Opinion Essays

Published on CNN. I have spent the past two weeks documenting the aftermath of what could be one of the deadliest racially motivated mass shootings in recent U.S. history. Through a camera lens, I’ve witnessed courage in the face of profound grief: families in Oak Creek, Wisconsin, mourning the dead, praying through tears and rebuilding their community in the Sikh spirit of chardi kala, a rising resilience even in darkness. But when family members walked out of a private meeting with first lady Michelle Obama on Thursday afternoon,

Published on CNN. (CNN) -- Last Saturday morning, when media crews outside the Sikh gurdwara (house of worship) in Oak Creek, Wisconsin, packed up their trucks to chase the news of Mitt Romney's choice for vice president, Sikh Americans were left reflecting on six days of unprecedented national attention. After the shooting of six people in a Sikh gurdwara, a stream of national leaders, from the Rev. Jesse Jackson to Gov. Scott Walker, came to offer condolences and support. But there was one person missing. It was you, Mr.

Published on The Washington Post. Sixteen days ago, a gunman opened fire in a Sikh gurdwara in Oak Creek, Wis. One of the victims, Punjab Singh, is still fighting for his life in a Milwaukee hospital. I had never met him before, but when I went to visit him on Sunday, I did not see a stranger: I saw my grandfather. In recent days, the blogosphere has buzzed with speculation over why media coverage of the massacre in Aurora, Colo., was far more extensive than in Oak Creek. Many

Published on Salon. On Wednesday night, Dalbir Singh was closing his store when three masked people approached and opened gunfire. He was shot in the head and died instantly. This crime fits the profile of thousands of failed attempted robberies in the U.S., except that Dalbir Singh is a turbaned Sikh man in Oak Creek, Wis. Dalbir Singh was murdered just 10 days after a white supremacist massacred six people – five turbaned men and one woman – in the Sikh gurdwara in Oak Creek. He was one of

Published on The Washington Post. In the aftermath of the mass shooting in a Sikh gurdwara in Oak Creek, Wis., a sea of reporters have asked many Sikh leaders and activists to quantify how many Sikhs had been targeted in hate crimes and murders since Sept. 11, 2001. Although I have helped chronicle hate crimes against the Sikh American community for more than a decade, I could not tell them. Even as the White House, U.S. Department of Justice and Federal Bureau of Investigation express their commitment to protecting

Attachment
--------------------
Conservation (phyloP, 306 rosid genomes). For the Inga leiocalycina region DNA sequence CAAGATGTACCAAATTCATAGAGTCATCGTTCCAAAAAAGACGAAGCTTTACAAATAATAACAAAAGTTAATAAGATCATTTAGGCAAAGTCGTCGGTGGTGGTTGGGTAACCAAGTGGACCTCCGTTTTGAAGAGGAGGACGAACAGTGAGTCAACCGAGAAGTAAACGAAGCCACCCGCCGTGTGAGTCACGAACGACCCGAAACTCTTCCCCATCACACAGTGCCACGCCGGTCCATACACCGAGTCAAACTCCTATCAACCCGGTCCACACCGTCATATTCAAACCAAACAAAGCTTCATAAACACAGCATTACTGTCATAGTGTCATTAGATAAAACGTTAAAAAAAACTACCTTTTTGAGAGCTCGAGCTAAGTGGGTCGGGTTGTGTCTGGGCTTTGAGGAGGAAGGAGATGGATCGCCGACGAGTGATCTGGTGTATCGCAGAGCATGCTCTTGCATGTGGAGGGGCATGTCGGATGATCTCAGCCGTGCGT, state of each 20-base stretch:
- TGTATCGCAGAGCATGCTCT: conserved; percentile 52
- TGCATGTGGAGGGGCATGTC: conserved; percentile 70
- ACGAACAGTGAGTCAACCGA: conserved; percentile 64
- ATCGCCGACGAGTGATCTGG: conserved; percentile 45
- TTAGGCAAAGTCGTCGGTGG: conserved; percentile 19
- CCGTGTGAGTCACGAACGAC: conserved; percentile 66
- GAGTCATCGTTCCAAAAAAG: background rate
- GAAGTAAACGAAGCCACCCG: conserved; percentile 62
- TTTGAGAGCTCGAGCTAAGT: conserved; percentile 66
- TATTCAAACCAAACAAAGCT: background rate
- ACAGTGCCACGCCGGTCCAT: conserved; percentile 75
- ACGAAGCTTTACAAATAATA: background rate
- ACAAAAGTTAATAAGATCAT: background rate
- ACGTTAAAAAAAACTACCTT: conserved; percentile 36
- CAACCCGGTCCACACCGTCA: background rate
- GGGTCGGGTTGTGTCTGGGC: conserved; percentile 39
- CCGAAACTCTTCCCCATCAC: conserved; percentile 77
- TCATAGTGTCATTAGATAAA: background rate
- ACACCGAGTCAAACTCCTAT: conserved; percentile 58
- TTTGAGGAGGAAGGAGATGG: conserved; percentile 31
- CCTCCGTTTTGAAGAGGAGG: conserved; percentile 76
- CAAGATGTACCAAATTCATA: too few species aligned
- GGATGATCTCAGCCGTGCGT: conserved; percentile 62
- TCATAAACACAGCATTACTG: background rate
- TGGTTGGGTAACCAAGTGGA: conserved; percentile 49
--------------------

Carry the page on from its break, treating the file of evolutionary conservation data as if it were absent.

Published on Common Ground News Service. Oak Creek, Wisconsin - On Friday, I participated in a memorial for the victims of the 4 August shooting in a Sikh temple in Oak Creek, Wisconsin. I am a third-generation Sikh American, and as the ceremony drew to a close, I tweeted, “May this not be the last moment the nation watches and mourns with us. May this be the start of lasting solidarity.” Now is the time that we, as Americans already embroiled in an increasingly bitter election year, must curb

Published on The Huffington Post. By Valarie Kaur and Simran Jeet Singh Why do we wear turbans?" Nearly every Sikh American who grows up in the U.S. asks their families this question and as two Sikh Americans who maintain our faith, we were no different when we were little. This week, as Americans join in vigils for the six murdered Sikhs in another violent act of hate, many are now asking us this same question. "Our ancestors were beheaded so that we could practice our faith without fear," our grandparents told

Published on The Washington Post. By Vineet Chander, Valarie Kaur and Najeeba Syed-Miller One week after the Sikh shootings in Oak Creek, Americans have learned more about the Sikh community, many for the first time. A brief introduction to Sikhism has caused people to wonder about the relationship between Sikhism, Hinduism and Islam. Each religion is a distinct tradition with unique sets of beliefs, practices and values, and at the same time, all three have coexisted for many hundreds of years in the South Asian region of the world. India

Published on The Washington Post. By Valarie Kaur and Simran Jeet Singh In the wake of the massacre at the Sikh gurdwara [house of worship] in Milwaukee, Americans are learning about Sikhs, many for the first time. As two Sikh Americans who have studied and advocated on behalf of our community for the last decade, we were at first encouraged by the national media attention – but now we’re a bit worried. We hear reporters and officials describe the attack as a case of “mistaken identity,” that Sikh Americans are

Published on The Washington Post. One day after Wade Michael Page opened fire and killed six Sikh Americans at a Milwaukee temple, the head of the U.S. Air Force Academy confused Sikhs with Muslims during a briefing before students and staff. Lt. Gen. Michael Gould is superintendent of the Colorado Springs military school. His job is to help educate, train and inspire the 4,000 young men and women at the academy to become “officers of character,” according to the school’s mission statement. Yet this highly decorated, well-educated military leader